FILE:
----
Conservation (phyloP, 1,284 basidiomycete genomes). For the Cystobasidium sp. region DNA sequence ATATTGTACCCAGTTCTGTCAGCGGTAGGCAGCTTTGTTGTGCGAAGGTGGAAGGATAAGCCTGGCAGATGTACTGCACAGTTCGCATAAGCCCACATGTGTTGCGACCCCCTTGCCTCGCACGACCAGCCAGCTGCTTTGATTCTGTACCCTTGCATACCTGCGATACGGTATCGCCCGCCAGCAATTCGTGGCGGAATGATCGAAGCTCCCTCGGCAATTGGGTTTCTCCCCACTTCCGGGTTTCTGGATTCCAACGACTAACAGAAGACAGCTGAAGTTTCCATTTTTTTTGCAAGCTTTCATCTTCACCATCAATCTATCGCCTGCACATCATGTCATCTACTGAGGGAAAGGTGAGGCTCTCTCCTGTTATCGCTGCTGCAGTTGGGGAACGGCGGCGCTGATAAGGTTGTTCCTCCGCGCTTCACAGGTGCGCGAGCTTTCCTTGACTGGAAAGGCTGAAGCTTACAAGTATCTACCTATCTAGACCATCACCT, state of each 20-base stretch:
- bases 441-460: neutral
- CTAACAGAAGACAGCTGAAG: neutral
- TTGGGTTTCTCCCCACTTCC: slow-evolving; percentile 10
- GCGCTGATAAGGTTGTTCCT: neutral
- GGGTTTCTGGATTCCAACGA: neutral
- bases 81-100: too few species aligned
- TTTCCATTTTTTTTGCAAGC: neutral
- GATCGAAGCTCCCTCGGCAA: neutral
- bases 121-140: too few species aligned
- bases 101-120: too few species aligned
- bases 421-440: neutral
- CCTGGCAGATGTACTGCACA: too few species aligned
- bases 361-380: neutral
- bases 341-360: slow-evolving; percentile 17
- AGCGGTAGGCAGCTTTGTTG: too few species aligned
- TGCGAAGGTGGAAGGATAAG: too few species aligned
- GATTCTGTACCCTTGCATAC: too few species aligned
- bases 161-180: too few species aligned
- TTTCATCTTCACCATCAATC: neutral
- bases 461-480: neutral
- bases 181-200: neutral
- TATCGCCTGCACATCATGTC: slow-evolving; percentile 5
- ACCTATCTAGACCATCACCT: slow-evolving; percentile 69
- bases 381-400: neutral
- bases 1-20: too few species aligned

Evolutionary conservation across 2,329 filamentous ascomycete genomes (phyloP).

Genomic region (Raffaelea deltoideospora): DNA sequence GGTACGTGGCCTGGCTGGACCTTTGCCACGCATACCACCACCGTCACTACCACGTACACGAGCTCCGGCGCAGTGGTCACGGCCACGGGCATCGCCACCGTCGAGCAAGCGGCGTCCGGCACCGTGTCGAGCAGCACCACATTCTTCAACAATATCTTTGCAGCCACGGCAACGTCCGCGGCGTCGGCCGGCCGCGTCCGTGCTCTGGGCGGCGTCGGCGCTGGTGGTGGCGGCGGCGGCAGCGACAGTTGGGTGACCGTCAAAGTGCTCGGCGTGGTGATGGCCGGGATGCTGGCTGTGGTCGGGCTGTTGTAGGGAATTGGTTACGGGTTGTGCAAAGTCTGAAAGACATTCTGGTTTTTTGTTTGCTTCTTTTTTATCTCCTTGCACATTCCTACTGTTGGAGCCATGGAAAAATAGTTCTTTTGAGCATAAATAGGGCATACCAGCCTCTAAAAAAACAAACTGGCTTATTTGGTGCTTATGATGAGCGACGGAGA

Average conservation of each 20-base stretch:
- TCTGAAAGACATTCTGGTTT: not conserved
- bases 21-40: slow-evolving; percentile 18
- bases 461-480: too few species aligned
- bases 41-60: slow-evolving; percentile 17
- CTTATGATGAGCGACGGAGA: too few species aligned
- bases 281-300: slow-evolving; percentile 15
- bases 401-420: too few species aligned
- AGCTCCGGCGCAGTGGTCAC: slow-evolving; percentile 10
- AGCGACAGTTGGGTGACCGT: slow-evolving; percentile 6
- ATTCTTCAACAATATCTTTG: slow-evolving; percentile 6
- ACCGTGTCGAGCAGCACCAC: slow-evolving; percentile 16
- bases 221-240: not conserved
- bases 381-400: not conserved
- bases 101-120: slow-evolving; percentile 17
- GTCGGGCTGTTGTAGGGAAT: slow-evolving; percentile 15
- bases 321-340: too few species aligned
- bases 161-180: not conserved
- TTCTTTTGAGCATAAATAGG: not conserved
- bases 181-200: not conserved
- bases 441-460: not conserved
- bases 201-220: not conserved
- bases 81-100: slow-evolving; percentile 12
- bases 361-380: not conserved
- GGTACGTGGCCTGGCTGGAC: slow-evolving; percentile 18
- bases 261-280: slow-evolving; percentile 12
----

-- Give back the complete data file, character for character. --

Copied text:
Conservation (phyloP, 1,284 basidiomycete genomes). For the Cystobasidium sp. region DNA sequence ATATTGTACCCAGTTCTGTCAGCGGTAGGCAGCTTTGTTGTGCGAAGGTGGAAGGATAAGCCTGGCAGATGTACTGCACAGTTCGCATAAGCCCACATGTGTTGCGACCCCCTTGCCTCGCACGACCAGCCAGCTGCTTTGATTCTGTACCCTTGCATACCTGCGATACGGTATCGCCCGCCAGCAATTCGTGGCGGAATGATCGAAGCTCCCTCGGCAATTGGGTTTCTCCCCACTTCCGGGTTTCTGGATTCCAACGACTAACAGAAGACAGCTGAAGTTTCCATTTTTTTTGCAAGCTTTCATCTTCACCATCAATCTATCGCCTGCACATCATGTCATCTACTGAGGGAAAGGTGAGGCTCTCTCCTGTTATCGCTGCTGCAGTTGGGGAACGGCGGCGCTGATAAGGTTGTTCCTCCGCGCTTCACAGGTGCGCGAGCTTTCCTTGACTGGAAAGGCTGAAGCTTACAAGTATCTACCTATCTAGACCATCACCT, state of each 20-base stretch:
- bases 441-460: neutral
- CTAACAGAAGACAGCTGAAG: neutral
- TTGGGTTTCTCCCCACTTCC: slow-evolving; percentile 10
- GCGCTGATAAGGTTGTTCCT: neutral
- GGGTTTCTGGATTCCAACGA: neutral
- bases 81-100: too few species aligned
- TTTCCATTTTTTTTGCAAGC: neutral
- GATCGAAGCTCCCTCGGCAA: neutral
- bases 121-140: too few species aligned
- bases 101-120: too few species aligned
- bases 421-440: neutral
- CCTGGCAGATGTACTGCACA: too few species aligned
- bases 361-380: neutral
- bases 341-360: slow-evolving; percentile 17
- AGCGGTAGGCAGCTTTGTTG: too few species aligned
- TGCGAAGGTGGAAGGATAAG: too few species aligned
- GATTCTGTACCCTTGCATAC: too few species aligned
- bases 161-180: too few species aligned
- TTTCATCTTCACCATCAATC: neutral
- bases 461-480: neutral
- bases 181-200: neutral
- TATCGCCTGCACATCATGTC: slow-evolving; percentile 5
- ACCTATCTAGACCATCACCT: slow-evolving; percentile 69
- bases 381-400: neutral
- bases 1-20: too few species aligned

Evolutionary conservation across 2,329 filamentous ascomycete genomes (phyloP).

Genomic region (Raffaelea deltoideospora): DNA sequence GGTACGTGGCCTGGCTGGACCTTTGCCACGCATACCACCACCGTCACTACCACGTACACGAGCTCCGGCGCAGTGGTCACGGCCACGGGCATCGCCACCGTCGAGCAAGCGGCGTCCGGCACCGTGTCGAGCAGCACCACATTCTTCAACAATATCTTTGCAGCCACGGCAACGTCCGCGGCGTCGGCCGGCCGCGTCCGTGCTCTGGGCGGCGTCGGCGCTGGTGGTGGCGGCGGCGGCAGCGACAGTTGGGTGACCGTCAAAGTGCTCGGCGTGGTGATGGCCGGGATGCTGGCTGTGGTCGGGCTGTTGTAGGGAATTGGTTACGGGTTGTGCAAAGTCTGAAAGACATTCTGGTTTTTTGTTTGCTTCTTTTTTATCTCCTTGCACATTCCTACTGTTGGAGCCATGGAAAAATAGTTCTTTTGAGCATAAATAGGGCATACCAGCCTCTAAAAAAACAAACTGGCTTATTTGGTGCTTATGATGAGCGACGGAGA

Average conservation of each 20-base stretch:
- TCTGAAAGACATTCTGGTTT: not conserved
- bases 21-40: slow-evolving; percentile 18
- bases 461-480: too few species aligned
- bases 41-60: slow-evolving; percentile 17
- CTTATGATGAGCGACGGAGA: too few species aligned
- bases 281-300: slow-evolving; percentile 15
- bases 401-420: too few species aligned
- AGCTCCGGCGCAGTGGTCAC: slow-evolving; percentile 10
- AGCGACAGTTGGGTGACCGT: slow-evolving; percentile 6
- ATTCTTCAACAATATCTTTG: slow-evolving; percentile 6
- ACCGTGTCGAGCAGCACCAC: slow-evolving; percentile 16
- bases 221-240: not conserved
- bases 381-400: not conserved
- bases 101-120: slow-evolving; percentile 17
- GTCGGGCTGTTGTAGGGAAT: slow-evolving; percentile 15
- bases 321-340: too few species aligned
- bases 161-180: not conserved
- TTCTTTTGAGCATAAATAGG: not conserved
- bases 181-200: not conserved
- bases 441-460: not conserved
- bases 201-220: not conserved
- bases 81-100: slow-evolving; percentile 12
- bases 361-380: not conserved
- GGTACGTGGCCTGGCTGGAC: slow-evolving; percentile 18
- bases 261-280: slow-evolving; percentile 12